SINGAPORE: In a country focused on academic achievement, Singaporean Galvin Kang Jian Wen did something almost unthinkable - he stopped studying as a teenager to spend more time playing computer games.
After completing his secondary school education, he defied parental disapproval to pursue his dream of becoming an e-sports champion, but believes the sacrifice has paid off as he heads with his National Team to the Southeast Asian (SEA) Games.
Teenage gamers worldwide are shunning mainstream education in favour of spending hours tapping away on computers and phones, attracted by a booming e-sports scene where prizes at major tournaments reach millions of dollars.
But perhaps nowhere is the prospect of swapping textbooks for joysticks more daunting than in Singapore, which tops global education rankings and where striving for academic excellence is deeply ingrained in the national psyche.
Kang - who is his national side's coach and competes in multiplayer battle game Dota 2 under the moniker Meracle - said his belief in his own playing skills was so great he had the courage to what most would not dare.
"I stopped studying and went to pursue this passion of mine," the 23-year-old told AFP at a SEA Games boot camp in Singapore, which was organised by the tournament's e-sports partner, gaming hardware company Razer.
"Obviously (my parents) were not very happy about my decision because nobody wants their kids to stop studying."
The focus on education in Singapore means few are willing to pursue a career in the fledgeling e-sports scene - Singapore has only around 15 professional gamers.
"Singapore is very focused on study," said the country's e-sports association president Ng Chong Geng, recalling how when he gave a talk at a university, not a single student expressed an interest in becoming a professional player.
"Now more or less everyone graduates with some sort of degree ... If you try to be an e-sports athlete you have to give up on a lot of other opportunities."
WHAT HAPPENS AFTER RETIREMENT?
Kang is not alone among players heading to the SEA Games, taking place in the Philippines in November and December, in having chosen to focus on gaming rather than study.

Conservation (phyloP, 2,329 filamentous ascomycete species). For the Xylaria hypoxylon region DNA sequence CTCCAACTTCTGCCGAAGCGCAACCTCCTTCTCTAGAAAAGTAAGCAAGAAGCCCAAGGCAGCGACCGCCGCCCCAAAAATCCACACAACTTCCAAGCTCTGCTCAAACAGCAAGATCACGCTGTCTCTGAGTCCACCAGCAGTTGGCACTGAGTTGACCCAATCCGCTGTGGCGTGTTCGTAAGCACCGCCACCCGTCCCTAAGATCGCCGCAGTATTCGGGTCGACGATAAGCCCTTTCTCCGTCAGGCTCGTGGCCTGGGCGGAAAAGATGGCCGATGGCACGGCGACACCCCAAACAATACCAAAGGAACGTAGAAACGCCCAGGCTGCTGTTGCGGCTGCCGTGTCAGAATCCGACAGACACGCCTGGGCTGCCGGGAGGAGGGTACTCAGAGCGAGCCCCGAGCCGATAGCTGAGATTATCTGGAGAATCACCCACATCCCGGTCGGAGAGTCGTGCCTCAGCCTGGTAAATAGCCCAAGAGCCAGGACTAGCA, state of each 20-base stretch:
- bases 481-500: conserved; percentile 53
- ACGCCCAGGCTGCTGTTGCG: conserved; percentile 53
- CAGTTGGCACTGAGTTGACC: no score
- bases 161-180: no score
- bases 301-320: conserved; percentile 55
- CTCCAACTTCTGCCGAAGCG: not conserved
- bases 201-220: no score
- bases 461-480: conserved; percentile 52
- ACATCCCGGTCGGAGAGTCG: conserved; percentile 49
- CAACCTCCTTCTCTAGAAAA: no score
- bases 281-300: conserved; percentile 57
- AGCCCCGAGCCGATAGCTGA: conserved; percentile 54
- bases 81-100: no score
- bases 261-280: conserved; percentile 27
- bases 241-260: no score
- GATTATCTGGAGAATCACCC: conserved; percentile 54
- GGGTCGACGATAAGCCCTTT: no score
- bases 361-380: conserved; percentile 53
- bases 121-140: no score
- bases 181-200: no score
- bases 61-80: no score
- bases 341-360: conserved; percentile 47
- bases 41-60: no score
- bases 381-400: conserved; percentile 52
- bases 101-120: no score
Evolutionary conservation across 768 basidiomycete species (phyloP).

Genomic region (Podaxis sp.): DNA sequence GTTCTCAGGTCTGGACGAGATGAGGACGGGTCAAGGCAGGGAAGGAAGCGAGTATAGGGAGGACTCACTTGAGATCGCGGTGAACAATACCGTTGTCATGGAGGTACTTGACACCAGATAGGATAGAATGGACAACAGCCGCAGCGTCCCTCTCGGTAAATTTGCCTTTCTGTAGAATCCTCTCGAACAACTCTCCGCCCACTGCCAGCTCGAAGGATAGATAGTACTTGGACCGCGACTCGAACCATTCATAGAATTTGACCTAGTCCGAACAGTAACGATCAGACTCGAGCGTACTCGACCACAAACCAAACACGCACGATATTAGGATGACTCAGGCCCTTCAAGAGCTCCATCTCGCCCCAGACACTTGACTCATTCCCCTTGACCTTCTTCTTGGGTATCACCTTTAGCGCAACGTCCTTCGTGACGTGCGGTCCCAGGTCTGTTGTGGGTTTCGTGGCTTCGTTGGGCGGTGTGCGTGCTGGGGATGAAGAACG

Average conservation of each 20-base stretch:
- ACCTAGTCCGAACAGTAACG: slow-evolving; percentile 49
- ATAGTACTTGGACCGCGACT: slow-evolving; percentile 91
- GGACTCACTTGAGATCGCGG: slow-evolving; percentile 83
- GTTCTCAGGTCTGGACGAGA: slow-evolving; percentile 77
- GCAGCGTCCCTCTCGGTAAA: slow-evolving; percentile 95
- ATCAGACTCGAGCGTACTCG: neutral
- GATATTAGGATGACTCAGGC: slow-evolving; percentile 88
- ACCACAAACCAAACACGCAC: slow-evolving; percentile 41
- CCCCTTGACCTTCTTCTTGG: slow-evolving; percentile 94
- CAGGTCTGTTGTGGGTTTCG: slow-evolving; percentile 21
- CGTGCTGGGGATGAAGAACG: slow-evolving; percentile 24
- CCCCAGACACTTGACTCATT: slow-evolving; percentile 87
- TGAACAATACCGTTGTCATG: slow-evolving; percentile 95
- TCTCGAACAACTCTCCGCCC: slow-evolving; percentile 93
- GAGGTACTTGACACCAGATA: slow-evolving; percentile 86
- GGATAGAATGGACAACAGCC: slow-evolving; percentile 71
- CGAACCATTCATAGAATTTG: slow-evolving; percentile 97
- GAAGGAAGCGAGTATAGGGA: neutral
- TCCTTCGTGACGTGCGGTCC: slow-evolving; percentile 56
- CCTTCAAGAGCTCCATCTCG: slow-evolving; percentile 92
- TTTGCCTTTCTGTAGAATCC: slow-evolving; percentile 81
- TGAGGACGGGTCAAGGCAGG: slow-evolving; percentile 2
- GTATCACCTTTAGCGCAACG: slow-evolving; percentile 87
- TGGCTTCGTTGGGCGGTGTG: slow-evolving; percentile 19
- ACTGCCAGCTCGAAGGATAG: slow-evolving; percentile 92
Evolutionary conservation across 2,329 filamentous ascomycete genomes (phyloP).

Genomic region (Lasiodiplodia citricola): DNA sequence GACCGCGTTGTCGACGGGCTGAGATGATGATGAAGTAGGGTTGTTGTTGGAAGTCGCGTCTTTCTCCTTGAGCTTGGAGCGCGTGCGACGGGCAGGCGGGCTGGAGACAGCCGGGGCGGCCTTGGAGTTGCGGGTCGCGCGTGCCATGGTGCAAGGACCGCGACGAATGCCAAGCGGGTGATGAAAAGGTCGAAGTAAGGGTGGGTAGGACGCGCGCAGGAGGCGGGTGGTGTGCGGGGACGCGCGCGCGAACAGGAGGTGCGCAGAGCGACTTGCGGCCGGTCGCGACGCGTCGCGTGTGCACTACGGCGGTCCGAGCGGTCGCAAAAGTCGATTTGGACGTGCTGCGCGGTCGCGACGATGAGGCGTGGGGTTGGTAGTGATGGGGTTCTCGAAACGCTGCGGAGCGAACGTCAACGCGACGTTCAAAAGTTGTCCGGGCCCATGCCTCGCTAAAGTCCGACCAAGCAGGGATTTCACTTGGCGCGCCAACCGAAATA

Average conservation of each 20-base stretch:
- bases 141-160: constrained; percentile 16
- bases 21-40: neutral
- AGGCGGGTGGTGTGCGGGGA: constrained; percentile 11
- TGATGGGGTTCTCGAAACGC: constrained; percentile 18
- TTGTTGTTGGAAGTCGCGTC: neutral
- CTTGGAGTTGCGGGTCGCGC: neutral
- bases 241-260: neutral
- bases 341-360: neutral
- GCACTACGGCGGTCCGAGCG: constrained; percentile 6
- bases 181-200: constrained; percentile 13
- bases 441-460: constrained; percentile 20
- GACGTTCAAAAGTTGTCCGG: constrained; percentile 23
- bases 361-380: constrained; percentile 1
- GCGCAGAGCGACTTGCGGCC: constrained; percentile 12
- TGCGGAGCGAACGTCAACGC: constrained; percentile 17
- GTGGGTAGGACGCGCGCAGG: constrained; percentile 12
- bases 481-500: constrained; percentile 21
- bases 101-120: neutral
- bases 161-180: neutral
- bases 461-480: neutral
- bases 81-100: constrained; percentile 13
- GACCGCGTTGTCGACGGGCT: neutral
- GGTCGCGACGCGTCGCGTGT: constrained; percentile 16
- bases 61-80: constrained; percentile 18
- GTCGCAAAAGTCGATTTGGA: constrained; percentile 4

"The thing that most changed me was quitting school so I can play for the whole day, play full time," said 17-year-old Thai Dota 2 gamer Nuengnara Teeramahanon, who quit school aged 16.
"I just did not want to study anymore, I just feel like it's so boring."
However, the lack of qualifications could be a disadvantage for players when they retire, which can come at a young age in e-sports. In some games, players can be finished by 23 as their reactions slow.
Players from nine countries will compete in six titles at the SEA Games - Mobile Legends, Arena of Valor, Dota 2, Starcraft II, Tekken 7 and Hearthstone.
Supporters hope the tournament could be a step towards a spot at the Olympics although that seems unlikely any time soon, with the venerable institution so far unenthusiastic about the discipline.
READ: Singapore companies looking to capitalise on region's fast-growing gaming culture and interest in e-sports
Players who cut short their education and made a success of e-sports say their families have, for the most part, accepted their choice - although they stress they are not encouraging other gamers to follow their lead.
Kang used to be part of a team in the United States, where his accommodation was paid for and he received a salary and prize money. He currently plays for a Thailand-based team.
"Eventually they (my parents) were convinced," he said. "I could pay for my own food, live on my own."